OWINGS, MD — The father of a middle schooler in Calvert County, Md. says his 11-year-old son was suspended for 10 days for merely talking about guns on the bus ride home.
Bruce Henkelman of Huntingtown says his son, a sixth grader at Northern Middle School in Owings, was talking with friends about the Sandy Hook Elementary School massacre when the bus driver hauled him back to school to be questioned by the principal, Darrel Prioleau.
“The principal told me that with what happened at Sandy Hook if you say the word ‘gun’ in my school you are going to get suspended for 10 days,” Henkelman said in an interview with WMAL.com.
So what did the boy say? According to his father, he neither threatened nor bullied anyone.
“He said, I wish I had a gun to protect everyone. He wanted to defeat the bad guys. That’s the context of what he said,” Henkelman said. “He wanted to be the hero.”
The boy was questioned by the principal and a sheriff’s deputy, who also wanted to search the family home without a warrant, Henkelman said. “He started asking me questions about if I have firearms, and [the deputy said] he’s going to have to search my house. Search my house? I just wanted to know what happened.”
No search was performed, and the deputy left Henkelman’s home after the father answered questions in a four-page questionnaire issued by the Sheriff’s Office.
Principal Darrel Prioleau did not respond to calls and emails seeking comment. Robin Welsh, the deputy superintendent of Calvert County Schools, said federal privacy rules prohibited her from commenting on a specific case, but she said students are not suspended without cause.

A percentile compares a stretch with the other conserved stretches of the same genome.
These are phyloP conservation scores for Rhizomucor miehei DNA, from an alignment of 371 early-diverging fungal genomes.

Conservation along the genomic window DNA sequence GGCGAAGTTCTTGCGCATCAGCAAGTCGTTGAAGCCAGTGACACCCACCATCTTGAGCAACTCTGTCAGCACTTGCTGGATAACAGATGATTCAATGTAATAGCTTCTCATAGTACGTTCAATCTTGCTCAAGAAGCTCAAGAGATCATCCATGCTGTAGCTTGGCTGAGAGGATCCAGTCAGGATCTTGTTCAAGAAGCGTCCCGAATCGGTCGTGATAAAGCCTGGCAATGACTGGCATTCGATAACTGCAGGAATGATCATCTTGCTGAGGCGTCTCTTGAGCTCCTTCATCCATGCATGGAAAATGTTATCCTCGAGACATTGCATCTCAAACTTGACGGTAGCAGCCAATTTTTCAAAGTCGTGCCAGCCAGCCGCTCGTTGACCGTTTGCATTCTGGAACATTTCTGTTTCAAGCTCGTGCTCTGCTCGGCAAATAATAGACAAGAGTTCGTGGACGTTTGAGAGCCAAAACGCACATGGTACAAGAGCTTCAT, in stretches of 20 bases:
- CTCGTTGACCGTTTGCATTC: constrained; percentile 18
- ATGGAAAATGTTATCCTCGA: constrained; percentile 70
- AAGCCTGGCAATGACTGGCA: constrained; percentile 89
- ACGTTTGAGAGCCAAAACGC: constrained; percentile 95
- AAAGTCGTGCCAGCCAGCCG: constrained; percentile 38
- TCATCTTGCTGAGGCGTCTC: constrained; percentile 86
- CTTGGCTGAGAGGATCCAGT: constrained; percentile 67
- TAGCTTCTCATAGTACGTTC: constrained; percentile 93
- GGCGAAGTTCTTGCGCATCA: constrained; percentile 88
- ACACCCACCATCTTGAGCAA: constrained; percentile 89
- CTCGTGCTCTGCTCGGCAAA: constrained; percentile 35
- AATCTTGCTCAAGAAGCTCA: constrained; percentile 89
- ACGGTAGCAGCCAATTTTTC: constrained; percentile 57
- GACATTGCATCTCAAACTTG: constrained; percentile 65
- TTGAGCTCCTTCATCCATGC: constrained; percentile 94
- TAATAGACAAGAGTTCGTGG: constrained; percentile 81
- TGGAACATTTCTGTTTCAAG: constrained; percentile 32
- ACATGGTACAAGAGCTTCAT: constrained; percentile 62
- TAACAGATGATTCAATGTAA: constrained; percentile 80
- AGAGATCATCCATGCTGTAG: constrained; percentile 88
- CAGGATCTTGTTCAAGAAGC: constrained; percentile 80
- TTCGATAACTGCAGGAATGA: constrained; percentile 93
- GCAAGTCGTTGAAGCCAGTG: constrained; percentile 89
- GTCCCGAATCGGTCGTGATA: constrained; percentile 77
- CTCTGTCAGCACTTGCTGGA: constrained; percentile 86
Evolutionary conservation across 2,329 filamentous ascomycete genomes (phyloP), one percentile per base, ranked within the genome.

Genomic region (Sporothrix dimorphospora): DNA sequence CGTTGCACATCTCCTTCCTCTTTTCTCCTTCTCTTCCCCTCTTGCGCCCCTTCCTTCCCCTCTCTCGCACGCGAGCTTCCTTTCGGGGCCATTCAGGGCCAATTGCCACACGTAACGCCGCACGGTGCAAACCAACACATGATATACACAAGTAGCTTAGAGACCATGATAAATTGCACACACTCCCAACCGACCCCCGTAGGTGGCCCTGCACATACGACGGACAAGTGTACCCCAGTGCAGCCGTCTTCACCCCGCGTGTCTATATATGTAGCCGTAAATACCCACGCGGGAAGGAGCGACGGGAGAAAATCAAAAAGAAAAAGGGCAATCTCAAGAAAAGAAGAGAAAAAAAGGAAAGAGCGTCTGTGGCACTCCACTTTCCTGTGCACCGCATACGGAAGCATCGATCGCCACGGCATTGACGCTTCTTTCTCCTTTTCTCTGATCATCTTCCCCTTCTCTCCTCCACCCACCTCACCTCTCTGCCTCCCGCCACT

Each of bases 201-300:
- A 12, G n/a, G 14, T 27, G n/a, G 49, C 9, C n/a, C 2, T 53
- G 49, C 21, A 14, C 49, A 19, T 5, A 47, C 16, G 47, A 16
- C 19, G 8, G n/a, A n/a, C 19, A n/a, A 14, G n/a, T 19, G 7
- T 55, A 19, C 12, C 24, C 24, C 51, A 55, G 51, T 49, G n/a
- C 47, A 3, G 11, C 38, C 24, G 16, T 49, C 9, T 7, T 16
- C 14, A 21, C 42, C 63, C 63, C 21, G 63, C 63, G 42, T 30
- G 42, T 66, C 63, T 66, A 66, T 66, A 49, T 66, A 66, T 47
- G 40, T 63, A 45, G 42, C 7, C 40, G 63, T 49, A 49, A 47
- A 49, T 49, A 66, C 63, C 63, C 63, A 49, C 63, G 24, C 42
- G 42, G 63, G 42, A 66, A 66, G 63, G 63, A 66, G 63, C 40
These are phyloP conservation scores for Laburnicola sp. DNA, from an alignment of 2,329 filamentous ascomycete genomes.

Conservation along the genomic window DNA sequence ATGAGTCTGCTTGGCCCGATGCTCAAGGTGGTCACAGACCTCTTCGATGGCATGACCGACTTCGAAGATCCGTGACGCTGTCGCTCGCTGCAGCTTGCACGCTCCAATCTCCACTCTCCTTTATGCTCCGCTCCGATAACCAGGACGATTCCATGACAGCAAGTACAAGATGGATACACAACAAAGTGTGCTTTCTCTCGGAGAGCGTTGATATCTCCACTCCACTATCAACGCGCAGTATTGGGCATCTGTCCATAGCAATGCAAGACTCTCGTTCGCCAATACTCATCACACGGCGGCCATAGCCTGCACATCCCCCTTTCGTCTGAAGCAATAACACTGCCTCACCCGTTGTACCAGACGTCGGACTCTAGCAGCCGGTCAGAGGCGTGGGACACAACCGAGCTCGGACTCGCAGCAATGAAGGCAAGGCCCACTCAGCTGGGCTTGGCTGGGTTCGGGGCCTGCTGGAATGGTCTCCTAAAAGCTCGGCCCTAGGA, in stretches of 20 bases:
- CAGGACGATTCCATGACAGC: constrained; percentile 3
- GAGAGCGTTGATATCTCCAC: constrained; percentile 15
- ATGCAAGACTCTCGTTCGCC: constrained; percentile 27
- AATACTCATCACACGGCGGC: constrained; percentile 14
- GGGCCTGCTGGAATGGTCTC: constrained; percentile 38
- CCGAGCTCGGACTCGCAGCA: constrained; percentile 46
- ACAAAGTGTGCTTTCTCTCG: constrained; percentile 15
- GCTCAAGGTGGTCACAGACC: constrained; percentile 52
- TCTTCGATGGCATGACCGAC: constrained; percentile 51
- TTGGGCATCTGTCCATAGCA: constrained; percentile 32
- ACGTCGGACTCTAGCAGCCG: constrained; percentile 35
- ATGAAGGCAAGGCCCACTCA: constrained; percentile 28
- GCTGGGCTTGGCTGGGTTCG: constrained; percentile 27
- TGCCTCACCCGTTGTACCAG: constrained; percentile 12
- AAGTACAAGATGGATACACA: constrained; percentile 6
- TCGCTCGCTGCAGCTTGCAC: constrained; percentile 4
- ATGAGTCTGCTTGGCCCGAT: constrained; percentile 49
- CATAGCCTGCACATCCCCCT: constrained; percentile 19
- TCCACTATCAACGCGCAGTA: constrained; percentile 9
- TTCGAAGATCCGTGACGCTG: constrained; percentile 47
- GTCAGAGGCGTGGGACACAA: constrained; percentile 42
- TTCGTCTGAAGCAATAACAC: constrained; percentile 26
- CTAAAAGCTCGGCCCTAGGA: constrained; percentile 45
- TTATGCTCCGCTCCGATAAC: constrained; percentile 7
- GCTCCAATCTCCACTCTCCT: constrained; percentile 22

“There has to be some violation within the code of conduct that would trigger some type of consequence or intervention,” said Welsh, who said the county school system does not have a zero tolerance policy.
Based on information about Henkelman’s case provided by WMAL.com, the ACLU of Maryland said the suspension, later reduced to one day, was a poor choice by school administrators.
“It’s appropriate for school officials to investigate when there is a concern about student safety. But based on what’s been described to us, once the school official concluded that all the young man wanted to do was to be safe at school and that he posed no risk to anyone, the suspension was really inappropriate,” said Sonya Kumar, an ACLU staff attorney.
“The school should have been assuring him that they were going to take steps to keep all students safe, not punishing him,” she added.
Henkelman said the incident happened last December right before students were sent home for winter break, but he did not feel compelled to take his story to the public until he learned that a 5-year-old Calvert County boy was suspended for bringing a toy cap gun on a school bus.
“[My son] was very scared at the fact that he was interviewed by the principal and a sheriff’s deputy alone. He didn’t know where I was,” Henkelman said.
The ACLU’s Kumar said there are too many cases of school officials coming down hard on students for relatively harmless offenses.
“Across the board, we are concerned about practices where we have these sort of knee-jerk reactions without really stopping to think and use our common sense about whether what a kid is doing or saying actually presents any sort of concern for the safety and well-being of others,” Kumar said.